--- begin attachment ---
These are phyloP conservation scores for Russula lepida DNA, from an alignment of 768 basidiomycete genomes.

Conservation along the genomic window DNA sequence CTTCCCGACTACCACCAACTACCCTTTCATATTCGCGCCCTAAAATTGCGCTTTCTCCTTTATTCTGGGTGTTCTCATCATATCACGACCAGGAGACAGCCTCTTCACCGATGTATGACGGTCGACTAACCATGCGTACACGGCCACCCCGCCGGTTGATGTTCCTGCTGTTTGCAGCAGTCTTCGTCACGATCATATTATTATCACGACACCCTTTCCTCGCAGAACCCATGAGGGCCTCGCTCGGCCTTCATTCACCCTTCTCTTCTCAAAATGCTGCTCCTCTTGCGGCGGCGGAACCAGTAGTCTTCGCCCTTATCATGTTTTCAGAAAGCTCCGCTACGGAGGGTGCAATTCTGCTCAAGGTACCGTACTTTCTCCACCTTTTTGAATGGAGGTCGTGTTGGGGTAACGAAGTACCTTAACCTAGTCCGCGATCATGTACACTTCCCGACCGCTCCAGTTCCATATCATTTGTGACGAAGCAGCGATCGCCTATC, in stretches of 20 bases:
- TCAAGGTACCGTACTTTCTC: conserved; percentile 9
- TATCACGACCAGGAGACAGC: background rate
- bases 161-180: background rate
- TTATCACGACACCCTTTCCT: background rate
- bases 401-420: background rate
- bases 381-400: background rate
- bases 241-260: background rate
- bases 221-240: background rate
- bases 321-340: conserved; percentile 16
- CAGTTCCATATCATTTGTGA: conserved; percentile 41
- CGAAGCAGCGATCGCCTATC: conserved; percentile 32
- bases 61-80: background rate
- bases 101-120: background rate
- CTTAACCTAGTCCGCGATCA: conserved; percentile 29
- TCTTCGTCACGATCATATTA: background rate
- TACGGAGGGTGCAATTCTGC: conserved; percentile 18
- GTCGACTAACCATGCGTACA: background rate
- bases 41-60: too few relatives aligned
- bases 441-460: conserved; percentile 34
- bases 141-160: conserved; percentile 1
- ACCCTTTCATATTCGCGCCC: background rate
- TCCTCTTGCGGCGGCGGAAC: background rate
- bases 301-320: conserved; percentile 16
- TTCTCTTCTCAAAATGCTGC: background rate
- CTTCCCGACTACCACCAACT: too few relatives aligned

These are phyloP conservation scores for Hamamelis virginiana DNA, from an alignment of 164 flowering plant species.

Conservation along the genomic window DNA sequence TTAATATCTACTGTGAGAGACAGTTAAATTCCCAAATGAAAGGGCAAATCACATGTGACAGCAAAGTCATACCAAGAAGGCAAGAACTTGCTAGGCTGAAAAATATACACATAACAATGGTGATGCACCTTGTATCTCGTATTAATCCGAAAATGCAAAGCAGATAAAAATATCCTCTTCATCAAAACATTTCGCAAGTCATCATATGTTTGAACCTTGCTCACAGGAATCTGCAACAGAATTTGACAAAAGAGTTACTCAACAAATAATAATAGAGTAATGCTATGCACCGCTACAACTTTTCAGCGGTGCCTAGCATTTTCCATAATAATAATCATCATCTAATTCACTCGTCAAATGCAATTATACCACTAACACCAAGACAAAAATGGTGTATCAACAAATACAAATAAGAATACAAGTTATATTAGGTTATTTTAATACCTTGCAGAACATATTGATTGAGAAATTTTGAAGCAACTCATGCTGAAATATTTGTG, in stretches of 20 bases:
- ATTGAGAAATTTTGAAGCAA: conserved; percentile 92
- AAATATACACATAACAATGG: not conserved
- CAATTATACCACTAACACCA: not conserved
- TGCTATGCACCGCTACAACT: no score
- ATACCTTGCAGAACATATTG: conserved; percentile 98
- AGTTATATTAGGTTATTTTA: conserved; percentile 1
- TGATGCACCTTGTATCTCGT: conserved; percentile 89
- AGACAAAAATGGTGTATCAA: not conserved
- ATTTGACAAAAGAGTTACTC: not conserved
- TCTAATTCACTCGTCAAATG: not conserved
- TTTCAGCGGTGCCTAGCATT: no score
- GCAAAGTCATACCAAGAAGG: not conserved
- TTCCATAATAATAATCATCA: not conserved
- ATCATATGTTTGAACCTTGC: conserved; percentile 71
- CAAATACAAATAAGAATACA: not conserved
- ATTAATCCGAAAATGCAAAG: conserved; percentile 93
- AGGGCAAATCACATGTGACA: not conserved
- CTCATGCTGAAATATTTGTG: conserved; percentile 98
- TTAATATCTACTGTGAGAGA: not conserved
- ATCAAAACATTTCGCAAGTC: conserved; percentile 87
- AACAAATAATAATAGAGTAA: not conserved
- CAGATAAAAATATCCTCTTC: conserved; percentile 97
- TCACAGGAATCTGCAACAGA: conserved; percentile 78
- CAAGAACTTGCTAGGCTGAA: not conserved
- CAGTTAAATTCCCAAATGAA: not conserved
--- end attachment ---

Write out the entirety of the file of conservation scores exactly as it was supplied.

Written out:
These are phyloP conservation scores for Russula lepida DNA, from an alignment of 768 basidiomycete genomes.

Conservation along the genomic window DNA sequence CTTCCCGACTACCACCAACTACCCTTTCATATTCGCGCCCTAAAATTGCGCTTTCTCCTTTATTCTGGGTGTTCTCATCATATCACGACCAGGAGACAGCCTCTTCACCGATGTATGACGGTCGACTAACCATGCGTACACGGCCACCCCGCCGGTTGATGTTCCTGCTGTTTGCAGCAGTCTTCGTCACGATCATATTATTATCACGACACCCTTTCCTCGCAGAACCCATGAGGGCCTCGCTCGGCCTTCATTCACCCTTCTCTTCTCAAAATGCTGCTCCTCTTGCGGCGGCGGAACCAGTAGTCTTCGCCCTTATCATGTTTTCAGAAAGCTCCGCTACGGAGGGTGCAATTCTGCTCAAGGTACCGTACTTTCTCCACCTTTTTGAATGGAGGTCGTGTTGGGGTAACGAAGTACCTTAACCTAGTCCGCGATCATGTACACTTCCCGACCGCTCCAGTTCCATATCATTTGTGACGAAGCAGCGATCGCCTATC, in stretches of 20 bases:
- TCAAGGTACCGTACTTTCTC: conserved; percentile 9
- TATCACGACCAGGAGACAGC: background rate
- bases 161-180: background rate
- TTATCACGACACCCTTTCCT: background rate
- bases 401-420: background rate
- bases 381-400: background rate
- bases 241-260: background rate
- bases 221-240: background rate
- bases 321-340: conserved; percentile 16
- CAGTTCCATATCATTTGTGA: conserved; percentile 41
- CGAAGCAGCGATCGCCTATC: conserved; percentile 32
- bases 61-80: background rate
- bases 101-120: background rate
- CTTAACCTAGTCCGCGATCA: conserved; percentile 29
- TCTTCGTCACGATCATATTA: background rate
- TACGGAGGGTGCAATTCTGC: conserved; percentile 18
- GTCGACTAACCATGCGTACA: background rate
- bases 41-60: too few relatives aligned
- bases 441-460: conserved; percentile 34
- bases 141-160: conserved; percentile 1
- ACCCTTTCATATTCGCGCCC: background rate
- TCCTCTTGCGGCGGCGGAAC: background rate
- bases 301-320: conserved; percentile 16
- TTCTCTTCTCAAAATGCTGC: background rate
- CTTCCCGACTACCACCAACT: too few relatives aligned

These are phyloP conservation scores for Hamamelis virginiana DNA, from an alignment of 164 flowering plant species.

Conservation along the genomic window DNA sequence TTAATATCTACTGTGAGAGACAGTTAAATTCCCAAATGAAAGGGCAAATCACATGTGACAGCAAAGTCATACCAAGAAGGCAAGAACTTGCTAGGCTGAAAAATATACACATAACAATGGTGATGCACCTTGTATCTCGTATTAATCCGAAAATGCAAAGCAGATAAAAATATCCTCTTCATCAAAACATTTCGCAAGTCATCATATGTTTGAACCTTGCTCACAGGAATCTGCAACAGAATTTGACAAAAGAGTTACTCAACAAATAATAATAGAGTAATGCTATGCACCGCTACAACTTTTCAGCGGTGCCTAGCATTTTCCATAATAATAATCATCATCTAATTCACTCGTCAAATGCAATTATACCACTAACACCAAGACAAAAATGGTGTATCAACAAATACAAATAAGAATACAAGTTATATTAGGTTATTTTAATACCTTGCAGAACATATTGATTGAGAAATTTTGAAGCAACTCATGCTGAAATATTTGTG, in stretches of 20 bases:
- ATTGAGAAATTTTGAAGCAA: conserved; percentile 92
- AAATATACACATAACAATGG: not conserved
- CAATTATACCACTAACACCA: not conserved
- TGCTATGCACCGCTACAACT: no score
- ATACCTTGCAGAACATATTG: conserved; percentile 98
- AGTTATATTAGGTTATTTTA: conserved; percentile 1
- TGATGCACCTTGTATCTCGT: conserved; percentile 89
- AGACAAAAATGGTGTATCAA: not conserved
- ATTTGACAAAAGAGTTACTC: not conserved
- TCTAATTCACTCGTCAAATG: not conserved
- TTTCAGCGGTGCCTAGCATT: no score
- GCAAAGTCATACCAAGAAGG: not conserved
- TTCCATAATAATAATCATCA: not conserved
- ATCATATGTTTGAACCTTGC: conserved; percentile 71
- CAAATACAAATAAGAATACA: not conserved
- ATTAATCCGAAAATGCAAAG: conserved; percentile 93
- AGGGCAAATCACATGTGACA: not conserved
- CTCATGCTGAAATATTTGTG: conserved; percentile 98
- TTAATATCTACTGTGAGAGA: not conserved
- ATCAAAACATTTCGCAAGTC: conserved; percentile 87
- AACAAATAATAATAGAGTAA: not conserved
- CAGATAAAAATATCCTCTTC: conserved; percentile 97
- TCACAGGAATCTGCAACAGA: conserved; percentile 78
- CAAGAACTTGCTAGGCTGAA: not conserved
- CAGTTAAATTCCCAAATGAA: not conserved